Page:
, Volume 113, Issue 5, pp 501-511,
Open Access This content is freely available online to anyone, anywhere at any time.
Date: 20 Mar 2007

Disruption of microtubule network by Alzheimer abnormally hyperphosphorylated tau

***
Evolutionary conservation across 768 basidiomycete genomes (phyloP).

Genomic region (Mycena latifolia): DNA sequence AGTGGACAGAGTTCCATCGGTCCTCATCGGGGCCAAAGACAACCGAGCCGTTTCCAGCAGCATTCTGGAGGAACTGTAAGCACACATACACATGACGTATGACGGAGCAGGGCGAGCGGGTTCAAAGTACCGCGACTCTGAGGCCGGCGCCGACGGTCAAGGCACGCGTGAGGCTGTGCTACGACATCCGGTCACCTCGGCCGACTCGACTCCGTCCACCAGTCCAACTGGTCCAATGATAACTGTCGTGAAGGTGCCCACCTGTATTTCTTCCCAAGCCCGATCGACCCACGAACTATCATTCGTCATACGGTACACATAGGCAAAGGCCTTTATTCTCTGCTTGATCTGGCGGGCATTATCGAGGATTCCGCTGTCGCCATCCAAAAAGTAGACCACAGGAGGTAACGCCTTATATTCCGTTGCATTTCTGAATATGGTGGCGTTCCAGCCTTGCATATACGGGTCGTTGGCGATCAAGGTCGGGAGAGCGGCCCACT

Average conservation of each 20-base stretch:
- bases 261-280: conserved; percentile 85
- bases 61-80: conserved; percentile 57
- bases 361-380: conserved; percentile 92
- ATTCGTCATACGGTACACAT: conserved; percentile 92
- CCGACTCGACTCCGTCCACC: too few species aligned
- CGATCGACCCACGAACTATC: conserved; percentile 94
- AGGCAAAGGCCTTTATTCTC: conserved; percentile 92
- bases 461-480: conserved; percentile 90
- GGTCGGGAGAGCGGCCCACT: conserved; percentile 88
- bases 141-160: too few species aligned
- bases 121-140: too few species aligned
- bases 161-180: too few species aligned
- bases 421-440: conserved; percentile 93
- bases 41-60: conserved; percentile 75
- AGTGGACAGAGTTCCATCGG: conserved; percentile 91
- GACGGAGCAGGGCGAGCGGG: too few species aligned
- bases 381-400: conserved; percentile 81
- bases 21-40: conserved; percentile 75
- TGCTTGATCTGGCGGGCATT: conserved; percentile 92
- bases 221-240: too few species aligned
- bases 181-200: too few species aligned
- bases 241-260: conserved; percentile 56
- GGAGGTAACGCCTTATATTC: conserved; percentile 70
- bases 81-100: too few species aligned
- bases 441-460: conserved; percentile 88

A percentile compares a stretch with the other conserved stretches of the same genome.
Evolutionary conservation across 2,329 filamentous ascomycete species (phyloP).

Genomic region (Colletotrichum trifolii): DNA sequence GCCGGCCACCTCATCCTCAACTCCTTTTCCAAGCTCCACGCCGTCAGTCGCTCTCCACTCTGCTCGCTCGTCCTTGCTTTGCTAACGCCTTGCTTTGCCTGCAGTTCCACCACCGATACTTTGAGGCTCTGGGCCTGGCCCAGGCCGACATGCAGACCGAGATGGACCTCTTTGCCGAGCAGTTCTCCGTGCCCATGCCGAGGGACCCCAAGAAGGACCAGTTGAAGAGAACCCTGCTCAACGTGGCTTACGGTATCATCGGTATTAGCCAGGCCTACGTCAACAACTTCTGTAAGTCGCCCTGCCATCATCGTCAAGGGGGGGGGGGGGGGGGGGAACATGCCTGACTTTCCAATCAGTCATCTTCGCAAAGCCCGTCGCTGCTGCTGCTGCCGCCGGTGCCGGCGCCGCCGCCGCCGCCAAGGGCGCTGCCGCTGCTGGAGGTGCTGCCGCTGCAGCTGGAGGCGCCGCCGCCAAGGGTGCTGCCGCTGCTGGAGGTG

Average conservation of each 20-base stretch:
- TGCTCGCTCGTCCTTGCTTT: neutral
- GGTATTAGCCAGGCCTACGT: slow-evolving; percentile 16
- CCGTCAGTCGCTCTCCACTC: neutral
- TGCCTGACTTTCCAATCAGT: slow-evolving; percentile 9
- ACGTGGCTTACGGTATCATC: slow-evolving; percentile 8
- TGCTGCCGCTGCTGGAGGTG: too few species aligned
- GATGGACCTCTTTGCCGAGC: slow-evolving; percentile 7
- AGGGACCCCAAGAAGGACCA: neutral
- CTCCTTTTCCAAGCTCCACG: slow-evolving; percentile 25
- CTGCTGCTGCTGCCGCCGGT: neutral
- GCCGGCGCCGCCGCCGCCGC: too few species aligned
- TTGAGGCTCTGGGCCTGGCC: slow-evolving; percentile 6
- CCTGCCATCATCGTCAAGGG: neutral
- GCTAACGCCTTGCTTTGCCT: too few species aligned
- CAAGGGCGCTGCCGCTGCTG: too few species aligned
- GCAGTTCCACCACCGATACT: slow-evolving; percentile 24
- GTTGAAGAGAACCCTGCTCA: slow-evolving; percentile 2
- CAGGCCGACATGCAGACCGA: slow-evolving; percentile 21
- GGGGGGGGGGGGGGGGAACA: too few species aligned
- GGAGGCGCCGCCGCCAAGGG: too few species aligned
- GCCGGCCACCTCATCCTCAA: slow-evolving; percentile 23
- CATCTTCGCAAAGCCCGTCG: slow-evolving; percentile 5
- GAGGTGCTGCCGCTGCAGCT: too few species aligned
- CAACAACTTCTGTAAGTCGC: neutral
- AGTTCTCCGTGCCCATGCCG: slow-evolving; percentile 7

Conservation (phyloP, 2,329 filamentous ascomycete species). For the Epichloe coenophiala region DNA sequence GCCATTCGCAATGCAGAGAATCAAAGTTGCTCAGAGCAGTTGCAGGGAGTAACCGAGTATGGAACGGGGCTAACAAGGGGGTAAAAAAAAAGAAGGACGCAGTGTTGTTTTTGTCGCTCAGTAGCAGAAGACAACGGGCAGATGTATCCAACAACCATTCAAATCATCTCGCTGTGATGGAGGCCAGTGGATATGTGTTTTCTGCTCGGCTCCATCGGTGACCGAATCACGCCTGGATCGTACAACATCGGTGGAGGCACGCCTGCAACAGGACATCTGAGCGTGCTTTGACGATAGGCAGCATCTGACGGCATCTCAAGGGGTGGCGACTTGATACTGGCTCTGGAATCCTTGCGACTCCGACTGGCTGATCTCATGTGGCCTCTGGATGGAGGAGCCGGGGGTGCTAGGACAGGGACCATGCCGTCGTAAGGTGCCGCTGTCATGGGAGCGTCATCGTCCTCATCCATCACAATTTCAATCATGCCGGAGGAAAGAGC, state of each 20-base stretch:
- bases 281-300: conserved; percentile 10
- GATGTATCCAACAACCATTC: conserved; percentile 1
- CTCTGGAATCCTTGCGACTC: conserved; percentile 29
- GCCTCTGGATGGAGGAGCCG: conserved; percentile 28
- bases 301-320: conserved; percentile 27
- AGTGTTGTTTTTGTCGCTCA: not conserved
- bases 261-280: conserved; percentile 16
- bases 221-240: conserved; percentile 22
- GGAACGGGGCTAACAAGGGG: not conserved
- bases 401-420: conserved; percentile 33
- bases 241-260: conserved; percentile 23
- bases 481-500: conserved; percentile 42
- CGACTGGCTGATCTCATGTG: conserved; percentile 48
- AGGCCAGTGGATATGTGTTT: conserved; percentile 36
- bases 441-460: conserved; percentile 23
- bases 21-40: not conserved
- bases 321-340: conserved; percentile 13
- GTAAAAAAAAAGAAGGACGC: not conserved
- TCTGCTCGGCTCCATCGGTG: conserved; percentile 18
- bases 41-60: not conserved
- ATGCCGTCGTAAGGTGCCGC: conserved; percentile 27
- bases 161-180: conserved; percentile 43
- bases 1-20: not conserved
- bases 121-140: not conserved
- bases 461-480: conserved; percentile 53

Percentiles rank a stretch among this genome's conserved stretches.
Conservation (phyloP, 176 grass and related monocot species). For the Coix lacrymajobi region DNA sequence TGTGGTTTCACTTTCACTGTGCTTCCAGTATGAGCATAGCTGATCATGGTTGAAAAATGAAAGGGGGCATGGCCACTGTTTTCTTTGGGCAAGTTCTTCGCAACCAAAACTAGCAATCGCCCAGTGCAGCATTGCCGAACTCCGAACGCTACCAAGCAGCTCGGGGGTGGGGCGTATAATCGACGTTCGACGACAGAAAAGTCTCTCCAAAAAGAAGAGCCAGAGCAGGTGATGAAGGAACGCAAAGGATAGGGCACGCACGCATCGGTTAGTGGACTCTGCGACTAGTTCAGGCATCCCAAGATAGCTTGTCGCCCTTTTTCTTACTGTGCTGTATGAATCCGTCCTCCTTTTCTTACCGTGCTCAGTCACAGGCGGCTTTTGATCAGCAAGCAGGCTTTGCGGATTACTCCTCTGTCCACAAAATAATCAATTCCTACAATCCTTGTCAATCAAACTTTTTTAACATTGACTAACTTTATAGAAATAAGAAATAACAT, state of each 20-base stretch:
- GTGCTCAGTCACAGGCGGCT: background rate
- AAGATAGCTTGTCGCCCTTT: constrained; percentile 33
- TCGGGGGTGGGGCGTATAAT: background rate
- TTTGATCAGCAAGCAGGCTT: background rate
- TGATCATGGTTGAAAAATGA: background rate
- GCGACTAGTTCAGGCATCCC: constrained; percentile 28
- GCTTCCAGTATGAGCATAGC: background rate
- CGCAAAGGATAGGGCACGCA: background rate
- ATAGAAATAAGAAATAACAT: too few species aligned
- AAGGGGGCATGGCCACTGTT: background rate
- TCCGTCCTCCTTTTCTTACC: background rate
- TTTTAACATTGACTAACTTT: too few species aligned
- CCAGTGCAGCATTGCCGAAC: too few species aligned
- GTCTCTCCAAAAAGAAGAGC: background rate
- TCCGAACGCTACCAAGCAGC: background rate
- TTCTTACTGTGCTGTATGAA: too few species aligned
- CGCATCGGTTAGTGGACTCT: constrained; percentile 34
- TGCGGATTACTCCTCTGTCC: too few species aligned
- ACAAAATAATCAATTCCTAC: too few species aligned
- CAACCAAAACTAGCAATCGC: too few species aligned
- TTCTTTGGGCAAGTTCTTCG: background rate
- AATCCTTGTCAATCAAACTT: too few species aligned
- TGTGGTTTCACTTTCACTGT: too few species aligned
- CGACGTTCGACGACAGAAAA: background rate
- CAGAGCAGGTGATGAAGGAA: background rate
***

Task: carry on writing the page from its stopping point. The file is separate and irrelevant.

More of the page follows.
Hyperphosphorylated tau has long been proposed as the key molecule disrupting normal neuronal microtubule dynamics and leading to neurofibrillary degeneration in Alzheimer disease. Here we provide a direct evidence of hyperphosphorylated tau-induced disruption of microtubule network. Using Nocodozole-treated and detergent-extracted cells, we created a neuronal environment in mouse embryonic fibroblasts, 3T3 cells, by replacing their cytoplasm with adult rat brain cytosol. By recreating neuronal microtubule network in these cells, we were able to follow the effects of hyperphosphorylated tau on microtubule dynamics in real time. Whereas recombinant human brain tau promoted assembly and bundling of microtubules, abnormally hyperphosphorylated tau isolated from Alzheimer disease brain cytosol (AD P-tau) inhibited the assembly and disrupted preformed microtubule network by sequestering normal brain tau and MAP2. This breakdown of the microtubule network was reversed by treatment of the extracted cells with protein phosphatase-2A. This study, for the first time, provides direct mechanistic insights into the molecular basis of both axonal and dendritic neurodegeneration seen in Alzheimer disease.